Let’s talk about death baby
Apr 3, 2014
There’s something we all have in common; yes every single one of us. Something that impacts the lives of those we care about, sometimes with devastating effect, which is why we must start talking.
Guessed it yet? Yep that’s right; we’re all going to die.
Don’t stop reading just because I got all serious and mentioned the ‘D’ word. The conversation I’m talking about is a positive one; one that may appear difficult at first but will make everyone’s life so much easier in the long term.
In the immortal words of salt ‘n’ pepa (if you don’t remember, google it) – ‘Let’s talk about death baby’.
Ok so, the words maybe a little different but you can’t blame a guy for trying to grab your attention; let’s face it ‘Let’s talk about sex baby’ does sound so much more interesting.
So what am I talking about? Well in a nutshell I’m talking about the 8 steps that will prepare you and your family for whatever life and death throws your way.
1. Consider your health
We all like to hope we are going to lead long and healthy lives however sadly for some, this is not always the case. It’s therefore worthwhile thinking about how you would want to be cared for if you became sick; what medical support you would choose, whether you would want any life prolonging treatment and essentially, where you prefer to die.
2. Organise a Lasting Power of Attorney
A Lasting Power of Attorney is a relative, friend or solicitor you nominate to make decisions on your behalf about your finances, property and other assets if you become too ill to do it yourself.
3. Making a Will
One of the kindest things you can do. We all tend to lead fairly complicated lives these days so don’t leave things to chance. A Will is the only way you can be certain the people you care about are protected and your wishes are met.
4. Mitigate the impact of inheritance tax
Depending on the size of your estate, it may be worth getting financial advice to reduce the impact of inheritance tax. Take a look at the rules on inheritance tax to establish whether this is something you need to consider.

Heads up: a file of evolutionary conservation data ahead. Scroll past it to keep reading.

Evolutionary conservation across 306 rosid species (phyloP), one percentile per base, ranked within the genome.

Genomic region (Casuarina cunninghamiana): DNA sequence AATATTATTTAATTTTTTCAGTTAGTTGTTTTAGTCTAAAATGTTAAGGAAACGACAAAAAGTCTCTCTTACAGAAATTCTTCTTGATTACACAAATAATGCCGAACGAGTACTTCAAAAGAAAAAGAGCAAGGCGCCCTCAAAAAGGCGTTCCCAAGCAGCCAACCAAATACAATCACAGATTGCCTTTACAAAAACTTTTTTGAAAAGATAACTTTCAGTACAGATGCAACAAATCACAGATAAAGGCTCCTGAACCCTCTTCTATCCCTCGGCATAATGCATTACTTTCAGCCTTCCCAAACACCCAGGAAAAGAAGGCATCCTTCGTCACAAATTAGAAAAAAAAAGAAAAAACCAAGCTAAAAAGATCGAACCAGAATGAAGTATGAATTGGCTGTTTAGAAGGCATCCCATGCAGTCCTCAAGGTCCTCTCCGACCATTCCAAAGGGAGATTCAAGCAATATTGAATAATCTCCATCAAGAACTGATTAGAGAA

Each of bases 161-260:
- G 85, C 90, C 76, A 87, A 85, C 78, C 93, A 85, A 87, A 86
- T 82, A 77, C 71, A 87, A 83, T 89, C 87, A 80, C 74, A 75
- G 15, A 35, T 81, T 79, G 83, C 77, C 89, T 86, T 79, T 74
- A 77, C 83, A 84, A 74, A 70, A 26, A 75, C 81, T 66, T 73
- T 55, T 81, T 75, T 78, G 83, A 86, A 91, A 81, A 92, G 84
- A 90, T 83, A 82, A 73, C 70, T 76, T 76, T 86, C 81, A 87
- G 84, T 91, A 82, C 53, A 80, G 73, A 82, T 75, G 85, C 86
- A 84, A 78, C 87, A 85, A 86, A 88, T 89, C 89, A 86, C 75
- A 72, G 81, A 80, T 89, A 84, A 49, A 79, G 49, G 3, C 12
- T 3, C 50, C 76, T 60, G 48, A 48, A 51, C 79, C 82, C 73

5. Share your final wishes
Telling your family about the type of funeral service you want may help them immensely when the time comes; removing the difficult decision making process from them and making the occasion a more personal one.
6. Think about funeral costs
Funerals aren’t cheap so it is worth considering how you’re family will cope financially. A prepaid funeral plan will give you the opportunity to arrange everything in advance and pay for your funeral service at today’s prices therefore avoiding the impact of future inflation. Alternatively a whole of life insurance plan will ensure your family are left with a cash lump sum to use in a way that best suits them.
7. Become an organ donor
Would you like to help others live healthy lives by becoming an organ or tissue donor? If so, register by visiting the NHS organ donation website and most importantly, make sure you tell your family.
8. Be open about your affairs
Trying to make sense of someone’s finances once they have died can be difficult to say the least, so help your family by keeping a secure record of everything. Age UKs ‘Lifebook’ will help you prepare.
As you can see, talking about dying needn’t be morbid, it just makes sense so what are you waiting for - Let’s talk about death baby. You know you’ll be singing it for the rest of the day!